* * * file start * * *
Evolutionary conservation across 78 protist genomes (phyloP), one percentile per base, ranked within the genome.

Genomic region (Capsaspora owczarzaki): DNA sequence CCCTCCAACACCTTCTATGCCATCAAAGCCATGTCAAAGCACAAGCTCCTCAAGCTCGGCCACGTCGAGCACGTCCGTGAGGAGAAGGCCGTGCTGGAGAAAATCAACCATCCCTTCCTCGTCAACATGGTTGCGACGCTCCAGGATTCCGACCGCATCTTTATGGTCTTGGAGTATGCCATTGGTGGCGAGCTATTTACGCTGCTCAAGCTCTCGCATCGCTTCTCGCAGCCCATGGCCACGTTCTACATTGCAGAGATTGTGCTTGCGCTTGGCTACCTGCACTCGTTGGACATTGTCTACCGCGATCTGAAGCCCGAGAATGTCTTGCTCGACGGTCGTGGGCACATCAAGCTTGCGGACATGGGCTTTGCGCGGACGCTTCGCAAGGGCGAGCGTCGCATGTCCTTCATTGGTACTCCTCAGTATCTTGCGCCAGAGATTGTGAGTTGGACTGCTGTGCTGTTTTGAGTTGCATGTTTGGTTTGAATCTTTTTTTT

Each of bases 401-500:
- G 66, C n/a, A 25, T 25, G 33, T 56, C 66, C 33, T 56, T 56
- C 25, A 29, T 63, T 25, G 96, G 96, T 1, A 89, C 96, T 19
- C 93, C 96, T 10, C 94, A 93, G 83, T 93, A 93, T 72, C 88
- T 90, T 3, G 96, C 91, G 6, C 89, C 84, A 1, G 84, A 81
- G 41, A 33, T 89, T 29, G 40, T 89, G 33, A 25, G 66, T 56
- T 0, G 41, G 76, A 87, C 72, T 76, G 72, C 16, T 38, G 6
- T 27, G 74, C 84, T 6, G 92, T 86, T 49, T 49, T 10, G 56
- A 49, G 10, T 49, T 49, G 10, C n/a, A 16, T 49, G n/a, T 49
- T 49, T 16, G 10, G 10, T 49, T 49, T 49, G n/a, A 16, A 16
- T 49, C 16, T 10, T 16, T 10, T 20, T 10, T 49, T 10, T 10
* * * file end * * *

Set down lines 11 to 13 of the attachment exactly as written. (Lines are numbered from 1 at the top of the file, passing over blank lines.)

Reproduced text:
- A 49, G 10, T 49, T 49, G 10, C n/a, A 16, T 49, G n/a, T 49
- T 49, T 16, G 10, G 10, T 49, T 49, T 49, G n/a, A 16, A 16
- T 49, C 16, T 10, T 16, T 10, T 20, T 10, T 49, T 10, T 10